Tuesday, June 16, 2009

Reaching out to emerging markets

Fantastic piece inthe Globe on Canada’s need to expand its economic and commercial horizons beyond the US. This has been a refrain for some time now but the writer nicely summarizes the key points. As I deal in emerging markets investments for a large US firm this topic is of particular interest to me. At conferences and in conversations, Canada is noticeable absent from the emerging markets dialog.

Canada does not have a holistic strategy on how to engage emerging markets. I use the word “holistic” because it needs to include Canada’s foreign policy and international trade interests. It seems to me that there is a separation of church and state in Canada around foreign policy and trade. In our economically interconnected world, this separation is not a sophisticated strategy. With a relatively strong banking sector, Canada has the unique opportunity to use its national balance sheet to create economic and policy linkages in the emerging markets.

Don’t forget, the emerging markets are going through a recession because the West, a main customer, is going through a recession. But there isn’t a fundamental crisis of finance in the emerging markets as there is in the West (an ironic twist of fate, one could say.) So the emerging markets remain open to do business with whoever still has capital.

Despite current challenges, Canada still has capital, but it is not seizing the opportunity to use it and expand its economic and political influence.

Some thoughts on what the writer said:
By 2050, China and India are set to be the No. 1 and No. 3 economies in the world by GDP, and together will be larger than the G7 combined.

Yes, but the US is still #2, so let’s not get too ahead of ourselves. And if we look at GDP per capita, the US will remain number 1 for a very long time.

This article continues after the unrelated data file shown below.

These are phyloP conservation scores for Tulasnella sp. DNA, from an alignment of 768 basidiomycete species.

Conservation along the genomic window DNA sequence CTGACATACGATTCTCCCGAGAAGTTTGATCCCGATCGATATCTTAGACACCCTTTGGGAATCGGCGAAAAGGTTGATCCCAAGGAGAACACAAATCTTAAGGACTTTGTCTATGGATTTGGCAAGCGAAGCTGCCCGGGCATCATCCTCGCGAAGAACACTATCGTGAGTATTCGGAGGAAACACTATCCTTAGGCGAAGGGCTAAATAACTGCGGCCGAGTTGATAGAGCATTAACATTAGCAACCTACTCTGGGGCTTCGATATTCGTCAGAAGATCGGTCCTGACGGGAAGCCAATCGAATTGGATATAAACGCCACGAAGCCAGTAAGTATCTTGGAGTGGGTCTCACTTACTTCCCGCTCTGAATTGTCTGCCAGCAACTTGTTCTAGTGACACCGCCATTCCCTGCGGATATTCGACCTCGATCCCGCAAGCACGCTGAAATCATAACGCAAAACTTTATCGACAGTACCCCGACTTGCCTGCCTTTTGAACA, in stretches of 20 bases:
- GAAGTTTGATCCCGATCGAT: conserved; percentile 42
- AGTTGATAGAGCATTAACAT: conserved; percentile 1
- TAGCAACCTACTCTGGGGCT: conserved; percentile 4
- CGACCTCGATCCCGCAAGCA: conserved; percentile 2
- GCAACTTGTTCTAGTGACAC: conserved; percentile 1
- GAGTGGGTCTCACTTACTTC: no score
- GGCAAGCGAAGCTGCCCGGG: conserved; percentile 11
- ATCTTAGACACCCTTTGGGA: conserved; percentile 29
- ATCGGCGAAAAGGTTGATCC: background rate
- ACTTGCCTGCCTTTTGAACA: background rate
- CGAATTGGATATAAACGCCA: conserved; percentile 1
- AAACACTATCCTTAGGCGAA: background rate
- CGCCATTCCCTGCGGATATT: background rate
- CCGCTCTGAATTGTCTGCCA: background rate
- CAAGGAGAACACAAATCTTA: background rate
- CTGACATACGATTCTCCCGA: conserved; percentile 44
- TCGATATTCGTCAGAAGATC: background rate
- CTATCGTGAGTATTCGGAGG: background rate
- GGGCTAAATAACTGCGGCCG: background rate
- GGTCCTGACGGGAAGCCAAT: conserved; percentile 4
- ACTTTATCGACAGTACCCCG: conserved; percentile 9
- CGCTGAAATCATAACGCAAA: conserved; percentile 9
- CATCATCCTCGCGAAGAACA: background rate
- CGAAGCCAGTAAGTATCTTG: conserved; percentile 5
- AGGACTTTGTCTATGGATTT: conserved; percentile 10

Moreover, the emerging patterns of global trade, travel and investment are increasingly multidirectional - from China to Africa, Brazil to India and no longer guaranteed to flow through the once dominant hubs of Europe and the United States.

Great point. All Western countries, not just Canada, need to better understand this trend.

Our competitors are cued up with active strategies and we risk losing out if we do not act quickly and with focus.

The US and Europe have diverse strategies that engage the emerging markets with a combination of aid, expertise, commercial contacts, loans, equity investments, technology sharing, JVs, the list goes on and on. It involves national governments and companies together creating linkages in the emerging markets and using a portfolio of investments, loans and grants to win influence and business. Canada doesn’t seem to get this.

The structural advantage is we have a good story for the times. Canada's relative financial stability amidst crisis, our advanced resource markets, quiet excellence in many of the emerging 21st-century technology areas, from clean tech to agriculture, in addition to the advantage that comes from our diversity, make for a compelling story that, if marketed well, will find ready global audiences.


Being a destination and source of trade with India is essential - but better still, we need to be part of India's strategy for Brazil. Innovative trade and corporate strategies should be focused on building these trade triangles.

Genius.. This man for PM.

An effective diversification strategy requires focusing even greater corporate and public diplomatic resources on three key markets: Latin America, China and India.

What can I add?

To send the right signal to corporate India, Canadian business needs to take the lead and support the call for a "comprehensive economic partnership agreement" - a pathway to free trade. We should start simply by focusing on free trade in services and leave the other more contentious issue like agriculture off the table.

I agree in theory, but wonder if this will work in practice. Can Canadian businesses take the lead in building these sorts of economic partnerships? Perhaps, unfortunately, business waits too long and government must lead. That seems like a more Canadian way.

We are late to the party in these emerging markets. To jump ahead in the queue, Canada needs to get ahead of its peers with a co-ordinated public diplomacy strategy enabling us to tell a compelling 21st-century Canadian story, streamlining the cacophony of messages from our various levels of governments.

…and business communities.

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